As I dive further and further into the world of social communication, I find a common theme in my caseload for the increase in children presenting with Social Communication Disorders (SCD). This year I enter my 21st year of treating children as a Speech and Language Pathologist (SLP). I started working with children with SCD in our Social Butterflies Club® groups 15 years ago. Over the years, there has been a steady increase in SCD in my groups.
I have observed that there are several factors that have contributed to the increase. Initially, the increase in Autism diagnosis brought most of our kids to our groups. However, in the last decade, we began seeing an increase in children with attention deficits being referred to our clinic. As I continue to learn the best practices for treating SCD, I am not shocked at the correlation between technology and attention deficits.
Recently, I was participating in a continuing education webinar on executive functioning skills and attention by Sucheta Kamath M.A., CCC-SLP, BC-ANCDS. I realized that the fairly simple way to remediate attention disorders and build attention skills is just not taken seriously. The solution is simple and easy for anyone to do. However, there is little to no follow through with the technique. There is push back from parents and children alike when the technique is recommended. The technique It is not medication or any wacky, quacky treatment method that costs thousands of dollars. It’s not something that requires hours and hours of therapy. It is an easy solution that simply isn’t well responded to by most people. In fact, the few people that actually DO use the treatment method are seen as “odd” or “unusual” by others. What is this life-changing technique for increasing attention and self-regulation skills in children? It is limiting technology use!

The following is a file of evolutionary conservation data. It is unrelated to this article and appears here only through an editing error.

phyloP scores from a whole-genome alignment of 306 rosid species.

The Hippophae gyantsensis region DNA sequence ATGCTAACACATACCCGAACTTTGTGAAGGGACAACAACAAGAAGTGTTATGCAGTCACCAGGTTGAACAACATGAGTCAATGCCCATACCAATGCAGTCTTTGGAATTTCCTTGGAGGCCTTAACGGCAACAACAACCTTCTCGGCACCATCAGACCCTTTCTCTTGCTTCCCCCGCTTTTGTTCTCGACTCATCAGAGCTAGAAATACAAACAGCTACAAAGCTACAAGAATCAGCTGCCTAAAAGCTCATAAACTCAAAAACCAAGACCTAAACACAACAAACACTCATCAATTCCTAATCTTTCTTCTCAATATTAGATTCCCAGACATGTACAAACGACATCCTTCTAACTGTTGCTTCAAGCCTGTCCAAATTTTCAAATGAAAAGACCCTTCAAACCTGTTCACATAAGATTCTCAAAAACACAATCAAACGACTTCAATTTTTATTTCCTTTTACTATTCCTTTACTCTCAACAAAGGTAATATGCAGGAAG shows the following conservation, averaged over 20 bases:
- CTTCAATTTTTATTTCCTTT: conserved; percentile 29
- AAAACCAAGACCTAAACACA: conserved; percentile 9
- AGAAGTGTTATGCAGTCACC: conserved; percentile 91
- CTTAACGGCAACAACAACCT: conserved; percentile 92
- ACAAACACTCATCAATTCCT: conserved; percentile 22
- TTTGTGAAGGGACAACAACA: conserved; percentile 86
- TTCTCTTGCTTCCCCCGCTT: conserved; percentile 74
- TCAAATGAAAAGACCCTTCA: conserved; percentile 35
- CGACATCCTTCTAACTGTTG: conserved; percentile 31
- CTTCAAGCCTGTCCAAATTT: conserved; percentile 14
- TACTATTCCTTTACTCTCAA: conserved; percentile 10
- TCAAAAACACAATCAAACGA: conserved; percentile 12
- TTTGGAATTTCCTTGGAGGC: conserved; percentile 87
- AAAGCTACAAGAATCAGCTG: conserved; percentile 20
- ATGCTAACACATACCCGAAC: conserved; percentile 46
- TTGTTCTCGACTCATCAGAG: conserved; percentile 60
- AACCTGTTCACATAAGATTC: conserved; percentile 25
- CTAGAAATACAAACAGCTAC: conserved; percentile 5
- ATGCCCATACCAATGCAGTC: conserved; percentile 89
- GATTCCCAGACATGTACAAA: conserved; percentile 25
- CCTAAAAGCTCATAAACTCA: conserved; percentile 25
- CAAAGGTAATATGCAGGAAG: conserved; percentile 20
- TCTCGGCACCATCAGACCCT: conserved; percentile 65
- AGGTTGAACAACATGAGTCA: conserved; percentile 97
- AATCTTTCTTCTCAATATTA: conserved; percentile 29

Tablets, computers, even phones that are filled with games,YouTube® videos, and social media apps are now used for hours at a time by preschoolers! I recently read an article written by a linguist Gretchen Mcculloch about how children are now developing language using emojis while texting! Upon further delving into this topic, I found a study done by, Hamza Alshenqeeti, that states emojis are “a form of paralanguage, offering users a means to communicate with their own social groups in a form of code” and is compared in the study to Egyptian hieroglyphics. The researchers found that emojis are really just a form of communicating without using words as was done thousands of years ago. For your reading pleasure, I have linked to the study, Are Emojis Creating a New or Old Visual Language for New Generations? A Socio-semiotic Study, here:
Although fascinating to me as an SLP, I found it a tad bit disturbing that a preschooler was texting. Preschoolers should be PLAYING with toys, not phones! They should be exploring their worlds through play.
I admit that I also used technology when my child was young but knowing the importance of playing and limiting technology, I used some of these strategies that may be helpful to other parents struggling with how to limit technology.